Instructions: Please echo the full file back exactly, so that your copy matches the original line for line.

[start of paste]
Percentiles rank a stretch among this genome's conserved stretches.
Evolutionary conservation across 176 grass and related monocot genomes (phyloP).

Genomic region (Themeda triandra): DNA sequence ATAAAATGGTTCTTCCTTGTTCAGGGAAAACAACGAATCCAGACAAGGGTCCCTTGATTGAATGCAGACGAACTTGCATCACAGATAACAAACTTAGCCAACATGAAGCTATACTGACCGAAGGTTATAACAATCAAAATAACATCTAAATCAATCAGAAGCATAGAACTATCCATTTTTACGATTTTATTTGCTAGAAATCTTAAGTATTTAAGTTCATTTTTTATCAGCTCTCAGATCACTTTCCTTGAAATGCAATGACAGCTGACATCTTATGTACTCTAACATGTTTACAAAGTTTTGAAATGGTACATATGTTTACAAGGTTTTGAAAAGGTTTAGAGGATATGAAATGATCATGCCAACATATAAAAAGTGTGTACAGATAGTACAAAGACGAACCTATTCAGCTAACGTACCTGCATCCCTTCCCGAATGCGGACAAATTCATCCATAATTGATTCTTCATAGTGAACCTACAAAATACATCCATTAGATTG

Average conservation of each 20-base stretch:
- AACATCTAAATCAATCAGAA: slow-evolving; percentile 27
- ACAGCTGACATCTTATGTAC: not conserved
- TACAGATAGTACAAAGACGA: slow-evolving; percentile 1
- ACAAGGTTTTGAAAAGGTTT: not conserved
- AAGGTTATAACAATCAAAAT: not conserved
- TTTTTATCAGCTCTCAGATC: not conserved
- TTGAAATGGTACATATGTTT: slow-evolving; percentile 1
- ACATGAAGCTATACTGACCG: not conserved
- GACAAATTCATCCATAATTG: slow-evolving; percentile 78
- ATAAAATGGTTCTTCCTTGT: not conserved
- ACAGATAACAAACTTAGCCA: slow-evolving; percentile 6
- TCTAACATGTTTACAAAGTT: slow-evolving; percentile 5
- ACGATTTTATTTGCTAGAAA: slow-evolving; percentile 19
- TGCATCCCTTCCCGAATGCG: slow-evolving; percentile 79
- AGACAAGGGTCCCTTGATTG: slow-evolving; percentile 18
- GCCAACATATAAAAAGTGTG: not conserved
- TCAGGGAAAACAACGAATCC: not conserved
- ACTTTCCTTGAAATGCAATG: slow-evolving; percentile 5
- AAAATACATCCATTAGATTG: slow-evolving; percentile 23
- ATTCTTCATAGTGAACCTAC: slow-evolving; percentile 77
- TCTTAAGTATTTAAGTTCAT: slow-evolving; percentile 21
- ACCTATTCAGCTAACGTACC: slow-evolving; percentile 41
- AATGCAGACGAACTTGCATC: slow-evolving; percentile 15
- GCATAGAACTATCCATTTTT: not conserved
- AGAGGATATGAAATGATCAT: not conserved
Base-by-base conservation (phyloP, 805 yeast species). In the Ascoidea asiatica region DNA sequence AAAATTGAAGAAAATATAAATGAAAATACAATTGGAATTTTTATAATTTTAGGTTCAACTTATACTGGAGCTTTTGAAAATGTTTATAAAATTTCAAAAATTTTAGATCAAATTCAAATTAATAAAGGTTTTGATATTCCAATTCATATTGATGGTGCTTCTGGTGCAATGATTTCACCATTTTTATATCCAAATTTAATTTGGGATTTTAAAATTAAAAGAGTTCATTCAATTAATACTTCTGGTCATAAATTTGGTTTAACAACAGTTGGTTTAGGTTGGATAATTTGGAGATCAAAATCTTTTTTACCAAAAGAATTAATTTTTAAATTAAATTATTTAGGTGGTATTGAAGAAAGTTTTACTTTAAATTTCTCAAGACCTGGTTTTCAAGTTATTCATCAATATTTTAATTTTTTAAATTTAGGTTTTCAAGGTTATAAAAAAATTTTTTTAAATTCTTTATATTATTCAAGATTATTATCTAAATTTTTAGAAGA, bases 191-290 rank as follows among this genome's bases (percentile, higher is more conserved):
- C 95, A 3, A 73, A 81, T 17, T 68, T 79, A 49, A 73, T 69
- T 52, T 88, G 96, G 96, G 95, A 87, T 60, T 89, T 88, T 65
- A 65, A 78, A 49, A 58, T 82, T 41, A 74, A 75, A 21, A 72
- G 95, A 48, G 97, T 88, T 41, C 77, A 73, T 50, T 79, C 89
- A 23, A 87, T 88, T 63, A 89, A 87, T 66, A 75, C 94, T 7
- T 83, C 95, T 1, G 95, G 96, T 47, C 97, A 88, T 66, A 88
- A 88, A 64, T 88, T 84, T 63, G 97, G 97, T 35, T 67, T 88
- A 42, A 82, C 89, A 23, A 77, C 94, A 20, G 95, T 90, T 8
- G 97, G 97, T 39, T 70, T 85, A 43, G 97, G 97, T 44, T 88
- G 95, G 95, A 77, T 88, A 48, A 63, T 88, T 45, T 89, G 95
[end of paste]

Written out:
Percentiles rank a stretch among this genome's conserved stretches.
Evolutionary conservation across 176 grass and related monocot genomes (phyloP).

Genomic region (Themeda triandra): DNA sequence ATAAAATGGTTCTTCCTTGTTCAGGGAAAACAACGAATCCAGACAAGGGTCCCTTGATTGAATGCAGACGAACTTGCATCACAGATAACAAACTTAGCCAACATGAAGCTATACTGACCGAAGGTTATAACAATCAAAATAACATCTAAATCAATCAGAAGCATAGAACTATCCATTTTTACGATTTTATTTGCTAGAAATCTTAAGTATTTAAGTTCATTTTTTATCAGCTCTCAGATCACTTTCCTTGAAATGCAATGACAGCTGACATCTTATGTACTCTAACATGTTTACAAAGTTTTGAAATGGTACATATGTTTACAAGGTTTTGAAAAGGTTTAGAGGATATGAAATGATCATGCCAACATATAAAAAGTGTGTACAGATAGTACAAAGACGAACCTATTCAGCTAACGTACCTGCATCCCTTCCCGAATGCGGACAAATTCATCCATAATTGATTCTTCATAGTGAACCTACAAAATACATCCATTAGATTG

Average conservation of each 20-base stretch:
- AACATCTAAATCAATCAGAA: slow-evolving; percentile 27
- ACAGCTGACATCTTATGTAC: not conserved
- TACAGATAGTACAAAGACGA: slow-evolving; percentile 1
- ACAAGGTTTTGAAAAGGTTT: not conserved
- AAGGTTATAACAATCAAAAT: not conserved
- TTTTTATCAGCTCTCAGATC: not conserved
- TTGAAATGGTACATATGTTT: slow-evolving; percentile 1
- ACATGAAGCTATACTGACCG: not conserved
- GACAAATTCATCCATAATTG: slow-evolving; percentile 78
- ATAAAATGGTTCTTCCTTGT: not conserved
- ACAGATAACAAACTTAGCCA: slow-evolving; percentile 6
- TCTAACATGTTTACAAAGTT: slow-evolving; percentile 5
- ACGATTTTATTTGCTAGAAA: slow-evolving; percentile 19
- TGCATCCCTTCCCGAATGCG: slow-evolving; percentile 79
- AGACAAGGGTCCCTTGATTG: slow-evolving; percentile 18
- GCCAACATATAAAAAGTGTG: not conserved
- TCAGGGAAAACAACGAATCC: not conserved
- ACTTTCCTTGAAATGCAATG: slow-evolving; percentile 5
- AAAATACATCCATTAGATTG: slow-evolving; percentile 23
- ATTCTTCATAGTGAACCTAC: slow-evolving; percentile 77
- TCTTAAGTATTTAAGTTCAT: slow-evolving; percentile 21
- ACCTATTCAGCTAACGTACC: slow-evolving; percentile 41
- AATGCAGACGAACTTGCATC: slow-evolving; percentile 15
- GCATAGAACTATCCATTTTT: not conserved
- AGAGGATATGAAATGATCAT: not conserved
Base-by-base conservation (phyloP, 805 yeast species). In the Ascoidea asiatica region DNA sequence AAAATTGAAGAAAATATAAATGAAAATACAATTGGAATTTTTATAATTTTAGGTTCAACTTATACTGGAGCTTTTGAAAATGTTTATAAAATTTCAAAAATTTTAGATCAAATTCAAATTAATAAAGGTTTTGATATTCCAATTCATATTGATGGTGCTTCTGGTGCAATGATTTCACCATTTTTATATCCAAATTTAATTTGGGATTTTAAAATTAAAAGAGTTCATTCAATTAATACTTCTGGTCATAAATTTGGTTTAACAACAGTTGGTTTAGGTTGGATAATTTGGAGATCAAAATCTTTTTTACCAAAAGAATTAATTTTTAAATTAAATTATTTAGGTGGTATTGAAGAAAGTTTTACTTTAAATTTCTCAAGACCTGGTTTTCAAGTTATTCATCAATATTTTAATTTTTTAAATTTAGGTTTTCAAGGTTATAAAAAAATTTTTTTAAATTCTTTATATTATTCAAGATTATTATCTAAATTTTTAGAAGA, bases 191-290 rank as follows among this genome's bases (percentile, higher is more conserved):
- C 95, A 3, A 73, A 81, T 17, T 68, T 79, A 49, A 73, T 69
- T 52, T 88, G 96, G 96, G 95, A 87, T 60, T 89, T 88, T 65
- A 65, A 78, A 49, A 58, T 82, T 41, A 74, A 75, A 21, A 72
- G 95, A 48, G 97, T 88, T 41, C 77, A 73, T 50, T 79, C 89
- A 23, A 87, T 88, T 63, A 89, A 87, T 66, A 75, C 94, T 7
- T 83, C 95, T 1, G 95, G 96, T 47, C 97, A 88, T 66, A 88
- A 88, A 64, T 88, T 84, T 63, G 97, G 97, T 35, T 67, T 88
- A 42, A 82, C 89, A 23, A 77, C 94, A 20, G 95, T 90, T 8
- G 97, G 97, T 39, T 70, T 85, A 43, G 97, G 97, T 44, T 88
- G 95, G 95, A 77, T 88, A 48, A 63, T 88, T 45, T 89, G 95